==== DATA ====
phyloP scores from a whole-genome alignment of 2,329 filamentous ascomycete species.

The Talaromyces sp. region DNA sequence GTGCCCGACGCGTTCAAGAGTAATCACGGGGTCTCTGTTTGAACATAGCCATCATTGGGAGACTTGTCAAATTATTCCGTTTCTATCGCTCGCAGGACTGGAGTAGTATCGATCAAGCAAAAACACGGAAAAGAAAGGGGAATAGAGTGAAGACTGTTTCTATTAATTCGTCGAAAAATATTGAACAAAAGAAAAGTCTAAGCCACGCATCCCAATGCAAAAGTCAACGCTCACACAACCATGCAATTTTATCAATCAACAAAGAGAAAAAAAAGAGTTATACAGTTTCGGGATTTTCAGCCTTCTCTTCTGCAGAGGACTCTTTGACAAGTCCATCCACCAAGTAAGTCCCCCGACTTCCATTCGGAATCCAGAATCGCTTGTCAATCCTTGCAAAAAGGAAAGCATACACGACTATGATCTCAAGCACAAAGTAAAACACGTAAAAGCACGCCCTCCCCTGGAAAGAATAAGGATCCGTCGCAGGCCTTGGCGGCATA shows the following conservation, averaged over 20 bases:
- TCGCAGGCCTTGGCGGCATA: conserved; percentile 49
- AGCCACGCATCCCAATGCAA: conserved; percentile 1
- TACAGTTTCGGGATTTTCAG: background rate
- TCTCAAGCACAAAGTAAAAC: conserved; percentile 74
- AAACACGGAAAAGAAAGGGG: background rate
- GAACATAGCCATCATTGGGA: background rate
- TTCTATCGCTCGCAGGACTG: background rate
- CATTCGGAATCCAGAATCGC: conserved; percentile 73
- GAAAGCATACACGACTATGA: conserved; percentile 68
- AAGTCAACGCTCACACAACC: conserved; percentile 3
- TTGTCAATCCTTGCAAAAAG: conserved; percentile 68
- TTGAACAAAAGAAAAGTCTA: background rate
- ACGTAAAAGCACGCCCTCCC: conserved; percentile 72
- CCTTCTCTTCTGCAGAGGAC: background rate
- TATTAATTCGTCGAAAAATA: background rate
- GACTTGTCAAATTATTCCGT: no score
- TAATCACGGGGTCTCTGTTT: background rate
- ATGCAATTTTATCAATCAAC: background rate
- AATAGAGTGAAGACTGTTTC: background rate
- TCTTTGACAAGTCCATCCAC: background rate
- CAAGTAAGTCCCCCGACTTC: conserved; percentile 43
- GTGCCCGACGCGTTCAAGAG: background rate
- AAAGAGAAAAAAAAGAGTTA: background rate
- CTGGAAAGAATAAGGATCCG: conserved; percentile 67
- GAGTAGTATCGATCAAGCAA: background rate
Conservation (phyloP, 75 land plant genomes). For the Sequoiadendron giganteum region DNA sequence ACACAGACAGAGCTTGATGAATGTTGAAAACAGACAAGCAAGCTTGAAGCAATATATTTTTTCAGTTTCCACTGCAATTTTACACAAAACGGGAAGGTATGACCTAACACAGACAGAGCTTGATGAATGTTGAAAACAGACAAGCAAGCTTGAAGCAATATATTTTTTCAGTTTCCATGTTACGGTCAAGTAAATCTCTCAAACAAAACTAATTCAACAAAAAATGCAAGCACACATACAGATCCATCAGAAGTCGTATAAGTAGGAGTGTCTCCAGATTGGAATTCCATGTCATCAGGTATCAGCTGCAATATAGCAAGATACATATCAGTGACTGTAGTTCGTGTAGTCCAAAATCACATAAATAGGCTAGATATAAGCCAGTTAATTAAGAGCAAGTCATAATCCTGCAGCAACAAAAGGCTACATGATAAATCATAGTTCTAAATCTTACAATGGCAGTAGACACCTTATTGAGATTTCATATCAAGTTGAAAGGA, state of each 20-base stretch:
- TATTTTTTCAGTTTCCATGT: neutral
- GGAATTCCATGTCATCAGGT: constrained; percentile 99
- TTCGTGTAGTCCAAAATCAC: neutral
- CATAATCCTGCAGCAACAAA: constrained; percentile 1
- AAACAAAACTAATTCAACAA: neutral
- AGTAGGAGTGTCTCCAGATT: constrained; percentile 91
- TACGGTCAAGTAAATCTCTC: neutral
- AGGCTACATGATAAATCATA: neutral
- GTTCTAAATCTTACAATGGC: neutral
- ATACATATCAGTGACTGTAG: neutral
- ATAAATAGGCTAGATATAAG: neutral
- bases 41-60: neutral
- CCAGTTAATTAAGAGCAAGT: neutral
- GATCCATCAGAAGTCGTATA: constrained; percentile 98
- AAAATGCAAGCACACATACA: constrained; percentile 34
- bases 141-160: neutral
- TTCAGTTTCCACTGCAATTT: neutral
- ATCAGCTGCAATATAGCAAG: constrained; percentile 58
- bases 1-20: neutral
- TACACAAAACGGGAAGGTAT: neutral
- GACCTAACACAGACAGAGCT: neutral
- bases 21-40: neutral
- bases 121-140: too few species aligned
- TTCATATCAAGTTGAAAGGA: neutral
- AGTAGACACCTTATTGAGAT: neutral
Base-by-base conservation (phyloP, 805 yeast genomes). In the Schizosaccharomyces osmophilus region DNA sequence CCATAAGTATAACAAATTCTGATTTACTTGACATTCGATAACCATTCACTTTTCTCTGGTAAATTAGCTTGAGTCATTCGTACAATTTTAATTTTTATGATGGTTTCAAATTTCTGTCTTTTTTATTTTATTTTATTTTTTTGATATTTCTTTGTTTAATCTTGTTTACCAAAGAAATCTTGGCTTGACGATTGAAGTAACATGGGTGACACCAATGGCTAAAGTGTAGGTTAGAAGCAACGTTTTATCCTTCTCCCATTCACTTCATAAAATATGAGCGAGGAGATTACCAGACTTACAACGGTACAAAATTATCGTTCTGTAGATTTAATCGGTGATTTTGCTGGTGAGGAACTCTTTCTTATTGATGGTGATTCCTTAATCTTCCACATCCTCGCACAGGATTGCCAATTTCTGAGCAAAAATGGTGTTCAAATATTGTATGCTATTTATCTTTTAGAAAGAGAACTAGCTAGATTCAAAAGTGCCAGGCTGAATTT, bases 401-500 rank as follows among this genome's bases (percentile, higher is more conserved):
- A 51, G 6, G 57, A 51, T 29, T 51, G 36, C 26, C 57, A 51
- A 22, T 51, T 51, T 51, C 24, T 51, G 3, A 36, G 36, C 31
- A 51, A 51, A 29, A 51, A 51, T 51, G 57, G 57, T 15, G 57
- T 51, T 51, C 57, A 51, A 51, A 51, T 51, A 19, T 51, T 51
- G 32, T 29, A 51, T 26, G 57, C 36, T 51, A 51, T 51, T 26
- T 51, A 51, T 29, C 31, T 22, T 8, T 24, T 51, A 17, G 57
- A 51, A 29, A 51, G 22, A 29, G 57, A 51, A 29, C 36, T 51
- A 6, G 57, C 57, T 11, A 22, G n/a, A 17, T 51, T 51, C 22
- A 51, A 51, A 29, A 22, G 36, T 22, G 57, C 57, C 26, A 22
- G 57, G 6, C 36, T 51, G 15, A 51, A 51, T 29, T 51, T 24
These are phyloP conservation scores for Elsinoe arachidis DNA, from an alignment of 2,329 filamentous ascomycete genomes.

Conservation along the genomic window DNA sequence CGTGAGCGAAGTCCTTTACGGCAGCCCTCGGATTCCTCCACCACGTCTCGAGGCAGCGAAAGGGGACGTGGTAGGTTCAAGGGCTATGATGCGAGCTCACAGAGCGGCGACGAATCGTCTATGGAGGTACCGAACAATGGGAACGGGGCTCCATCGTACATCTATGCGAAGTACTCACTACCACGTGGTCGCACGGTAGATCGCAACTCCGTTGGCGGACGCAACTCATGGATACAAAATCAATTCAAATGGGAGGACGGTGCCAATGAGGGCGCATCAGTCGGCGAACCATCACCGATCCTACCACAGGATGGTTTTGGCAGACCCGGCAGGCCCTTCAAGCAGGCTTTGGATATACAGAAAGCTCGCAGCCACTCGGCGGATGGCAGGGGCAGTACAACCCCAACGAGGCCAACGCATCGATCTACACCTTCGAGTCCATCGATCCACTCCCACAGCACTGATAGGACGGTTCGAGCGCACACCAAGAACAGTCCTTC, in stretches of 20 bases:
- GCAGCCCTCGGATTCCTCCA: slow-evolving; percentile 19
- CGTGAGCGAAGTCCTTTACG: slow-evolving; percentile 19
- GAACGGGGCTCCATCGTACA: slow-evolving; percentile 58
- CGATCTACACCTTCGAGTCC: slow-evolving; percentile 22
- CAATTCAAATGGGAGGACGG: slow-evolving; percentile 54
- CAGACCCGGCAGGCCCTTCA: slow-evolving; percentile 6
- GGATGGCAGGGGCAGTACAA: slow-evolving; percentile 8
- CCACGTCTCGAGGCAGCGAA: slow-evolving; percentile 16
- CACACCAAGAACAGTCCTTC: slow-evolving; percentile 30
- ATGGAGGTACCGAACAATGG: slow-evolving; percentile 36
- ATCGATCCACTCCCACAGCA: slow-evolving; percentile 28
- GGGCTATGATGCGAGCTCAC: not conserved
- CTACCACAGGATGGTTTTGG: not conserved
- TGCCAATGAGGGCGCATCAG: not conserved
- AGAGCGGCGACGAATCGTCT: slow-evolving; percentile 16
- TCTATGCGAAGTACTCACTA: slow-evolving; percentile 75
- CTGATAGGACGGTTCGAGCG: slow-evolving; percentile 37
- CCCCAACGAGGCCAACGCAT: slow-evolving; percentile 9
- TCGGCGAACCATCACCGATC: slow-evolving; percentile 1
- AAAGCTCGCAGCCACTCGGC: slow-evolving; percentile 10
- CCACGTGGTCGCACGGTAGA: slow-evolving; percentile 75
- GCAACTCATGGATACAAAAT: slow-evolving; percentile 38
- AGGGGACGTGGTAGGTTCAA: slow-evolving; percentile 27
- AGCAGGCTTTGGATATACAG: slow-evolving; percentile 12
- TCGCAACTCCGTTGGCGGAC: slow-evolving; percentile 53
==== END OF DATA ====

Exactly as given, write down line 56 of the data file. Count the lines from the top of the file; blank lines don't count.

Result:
- A 22, T 51, T 51, T 51, C 24, T 51, G 3, A 36, G 36, C 31